Background: Black and white photograph of two men in military combat uniform. One is wearing a wide-brimmed hat. Foreground text: Diggers and Doughboys

Diggers and Doughboys: The Art of Allies 100 Years On

Sept. 11 – Dec. 2, 2018, Memory Hall Memory Hall

“You’ll do me Yank, but you chaps are a bit rough,” an Australian soldier remarked to the U. S. 33rd Division soldiers after the July 4, 1918 offensive on German positions at Hamel, France.


The battle was unique because it was the first time that American and Australian troops fought side-by-side on the attack. It was also the first time in the war that American Expeditionary Forces fought under Australian command.

On a more formal note, Lieutenant General Sir John Monash, Commander Australian Corps, wrote on July 5, 1918, to General Bell, commander of the 33rd Division, elements of which took part in the battle:

“My dear General,

“I desire to take the opportunity of tendering to you as the immediate commander, my earnest thanks for the assistance and services of the Four Companies of Infantry who participated in yesterday’s brilliant operations. The dash, gallantry and efficiency of these American troops left nothing to be desired and my Australian soldiers speak in the highest terms in praise of them. That soldiers of the United States and Australia should have thus been associated for the first time in such close co-operation on the battlefield, is an historic event of such significance that it will live forever in the annals of our respective Nations.”


The Diggers and Doughboys became fast comrades not only because their campaign hats and swagger were similar, but also from their shared democratic outlook on military rules, regulations and officers.

From the 93 minutes that the Battle of Hamel took to today, Australian and American forces have shared an alliance forged from steel. That alliance proved steadfast in World War II when they again fought side by side which turned the tide of the war in the Pacific. Almost one million American men and women service personnel trained and passed through Australia during the war.

A pamphlet given to Americans going to fight alongside their Australian counterparts in 1942 related that “the Aussies don't fight out of a textbook. They're resourceful, inventive soldiers, with plenty of initiative.”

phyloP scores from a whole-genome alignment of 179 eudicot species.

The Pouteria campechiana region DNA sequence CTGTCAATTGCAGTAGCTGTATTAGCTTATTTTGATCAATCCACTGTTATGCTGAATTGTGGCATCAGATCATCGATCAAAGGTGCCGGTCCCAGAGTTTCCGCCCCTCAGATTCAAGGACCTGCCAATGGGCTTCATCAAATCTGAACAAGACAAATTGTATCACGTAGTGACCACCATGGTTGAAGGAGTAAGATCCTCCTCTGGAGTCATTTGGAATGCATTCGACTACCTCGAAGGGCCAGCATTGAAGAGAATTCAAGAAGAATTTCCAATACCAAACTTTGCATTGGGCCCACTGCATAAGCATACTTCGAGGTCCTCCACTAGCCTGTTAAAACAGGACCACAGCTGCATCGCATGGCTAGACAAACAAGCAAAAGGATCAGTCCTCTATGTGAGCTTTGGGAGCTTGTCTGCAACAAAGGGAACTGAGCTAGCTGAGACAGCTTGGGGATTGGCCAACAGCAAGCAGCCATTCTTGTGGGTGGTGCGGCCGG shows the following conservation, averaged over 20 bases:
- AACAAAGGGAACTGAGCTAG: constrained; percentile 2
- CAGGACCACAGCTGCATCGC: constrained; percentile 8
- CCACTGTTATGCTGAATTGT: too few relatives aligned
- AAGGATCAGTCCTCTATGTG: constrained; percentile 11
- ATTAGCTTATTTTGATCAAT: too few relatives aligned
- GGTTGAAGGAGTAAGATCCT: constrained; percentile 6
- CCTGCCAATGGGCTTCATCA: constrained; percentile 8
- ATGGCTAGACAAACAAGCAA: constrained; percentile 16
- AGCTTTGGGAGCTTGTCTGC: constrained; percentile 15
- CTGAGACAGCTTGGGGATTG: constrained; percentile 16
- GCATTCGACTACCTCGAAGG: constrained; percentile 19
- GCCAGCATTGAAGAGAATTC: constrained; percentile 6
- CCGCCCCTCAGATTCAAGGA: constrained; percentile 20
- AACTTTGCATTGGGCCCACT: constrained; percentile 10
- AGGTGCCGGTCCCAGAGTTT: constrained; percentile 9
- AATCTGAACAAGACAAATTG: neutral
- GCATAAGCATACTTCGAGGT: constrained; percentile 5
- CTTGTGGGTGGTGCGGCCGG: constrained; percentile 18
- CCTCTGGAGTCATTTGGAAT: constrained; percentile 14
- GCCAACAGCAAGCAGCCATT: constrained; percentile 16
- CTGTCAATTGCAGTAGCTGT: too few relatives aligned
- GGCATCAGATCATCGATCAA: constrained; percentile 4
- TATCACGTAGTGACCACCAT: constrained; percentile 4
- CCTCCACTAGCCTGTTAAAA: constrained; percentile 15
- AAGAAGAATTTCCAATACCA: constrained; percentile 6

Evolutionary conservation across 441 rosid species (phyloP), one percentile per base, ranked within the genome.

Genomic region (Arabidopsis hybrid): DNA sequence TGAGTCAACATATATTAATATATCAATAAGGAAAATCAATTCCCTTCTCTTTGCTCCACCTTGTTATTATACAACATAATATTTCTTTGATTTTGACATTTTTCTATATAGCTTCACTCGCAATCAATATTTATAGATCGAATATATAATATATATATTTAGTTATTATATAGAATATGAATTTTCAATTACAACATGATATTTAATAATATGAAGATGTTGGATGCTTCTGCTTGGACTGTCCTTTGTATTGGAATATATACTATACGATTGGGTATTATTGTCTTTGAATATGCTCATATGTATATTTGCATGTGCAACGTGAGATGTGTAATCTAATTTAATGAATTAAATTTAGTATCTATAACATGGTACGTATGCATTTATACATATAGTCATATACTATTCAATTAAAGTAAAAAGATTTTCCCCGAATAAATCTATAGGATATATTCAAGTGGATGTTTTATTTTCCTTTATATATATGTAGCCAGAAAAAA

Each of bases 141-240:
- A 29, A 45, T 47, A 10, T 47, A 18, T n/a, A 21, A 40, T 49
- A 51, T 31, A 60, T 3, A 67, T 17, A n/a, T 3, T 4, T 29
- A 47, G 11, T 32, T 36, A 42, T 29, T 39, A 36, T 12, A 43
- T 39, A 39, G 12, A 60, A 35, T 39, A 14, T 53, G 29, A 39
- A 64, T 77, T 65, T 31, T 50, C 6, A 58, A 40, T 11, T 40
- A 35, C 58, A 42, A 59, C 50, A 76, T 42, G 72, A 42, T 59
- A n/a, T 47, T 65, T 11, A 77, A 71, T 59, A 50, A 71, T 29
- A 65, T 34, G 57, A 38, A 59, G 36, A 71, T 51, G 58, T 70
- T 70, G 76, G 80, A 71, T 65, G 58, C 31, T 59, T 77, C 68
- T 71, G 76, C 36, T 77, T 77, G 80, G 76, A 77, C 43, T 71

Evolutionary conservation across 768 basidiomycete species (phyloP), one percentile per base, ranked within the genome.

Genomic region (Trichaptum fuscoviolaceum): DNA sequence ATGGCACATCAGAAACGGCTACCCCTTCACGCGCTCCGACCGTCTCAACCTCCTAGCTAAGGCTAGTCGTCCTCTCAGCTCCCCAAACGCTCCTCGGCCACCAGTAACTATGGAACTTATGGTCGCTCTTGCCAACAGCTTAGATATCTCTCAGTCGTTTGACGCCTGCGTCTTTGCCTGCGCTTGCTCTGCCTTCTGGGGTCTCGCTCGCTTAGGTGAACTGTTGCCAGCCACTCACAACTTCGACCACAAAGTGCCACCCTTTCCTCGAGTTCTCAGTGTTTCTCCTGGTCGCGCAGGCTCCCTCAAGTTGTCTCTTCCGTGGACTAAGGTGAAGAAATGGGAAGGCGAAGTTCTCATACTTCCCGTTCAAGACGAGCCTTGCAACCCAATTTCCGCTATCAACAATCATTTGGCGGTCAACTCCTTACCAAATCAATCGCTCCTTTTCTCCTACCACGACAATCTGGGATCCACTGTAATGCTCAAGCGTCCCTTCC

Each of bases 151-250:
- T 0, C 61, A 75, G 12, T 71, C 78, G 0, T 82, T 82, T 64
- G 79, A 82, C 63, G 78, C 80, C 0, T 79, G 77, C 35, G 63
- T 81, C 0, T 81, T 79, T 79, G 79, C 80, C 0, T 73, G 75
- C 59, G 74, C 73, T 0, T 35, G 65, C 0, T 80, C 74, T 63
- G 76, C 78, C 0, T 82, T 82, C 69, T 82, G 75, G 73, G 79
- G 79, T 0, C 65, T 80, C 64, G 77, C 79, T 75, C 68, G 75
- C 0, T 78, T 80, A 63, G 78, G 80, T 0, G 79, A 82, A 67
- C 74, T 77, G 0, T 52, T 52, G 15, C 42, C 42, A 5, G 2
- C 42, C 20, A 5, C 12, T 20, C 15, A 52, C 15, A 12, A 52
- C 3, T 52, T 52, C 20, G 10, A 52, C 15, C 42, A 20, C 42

The Diggers and Doughboys would support each other through every world conflict after 1945 from Korea, Vietnam, Iraq and Afghanistan. The military alliance endures today in Syria and Iraq combating the threat of terrorism and as peacekeepers world-wide. The strong bond between the two countries’ military was formalized with the ANZUS Treaty in 1951, a cornerstone of American and Australian national security.

Diggers and Doughboys: The Art of Allies 100 Years On features incredible artwork from the Australian War Memorial Collection illustrating this unique comradeship between the two countries.

What's in a name?

Doughboys: Laurence Stallings, Doughboy turned historian, wrote in 1963 that there can be little dispute as to the derivation of the name. “In Texas, U.S. infantry along the Rio Grande were powdered white with the dust of the adobe soil and hence were called adobes by the mounted troops. It was a short step to dobies then by metathesis the word was doughboy.” The term Doughboy seems to have been applied to all infantrymen, even the unit segregated African American troops.

Diggers: The word Digger has been around since the early days of the gold rush in Australia and anecdotally there is evidence that some Colonial Australians were given the nickname Digger because of their mining endeavors. Private Tudor Roberts wrote in September 1917 from France that: “the name Digger came from the (British) Tommies who think we Australians are all miners or cowboys.” Charles Bean, the Australian Official War Historian writing of the mid 1917 period, said: “It was at this stage that Australian soldiers came to be known, together with the New Zealanders, as the Diggers…the term had been occasionally heard before.”

"Dugouts near Villers Bretonneux" by Will Longstaff
"Battin’ the Breeze (Sergeant Frederick Nielsen (USAAF) and Private Sam Brook (Australian))" by Roy Cecil Hodgkinson
"Second Lieutenant Helen Long (U.S. Army)" by Geoffrey Mainwaring
"General MacArthur at Mareeba Strip" by William Dargie
"Notes on Aerial Warfare over Port Darwin, 4th April 1942" by Frank Norton


Lending Institution

Logo of the Australian War Memorial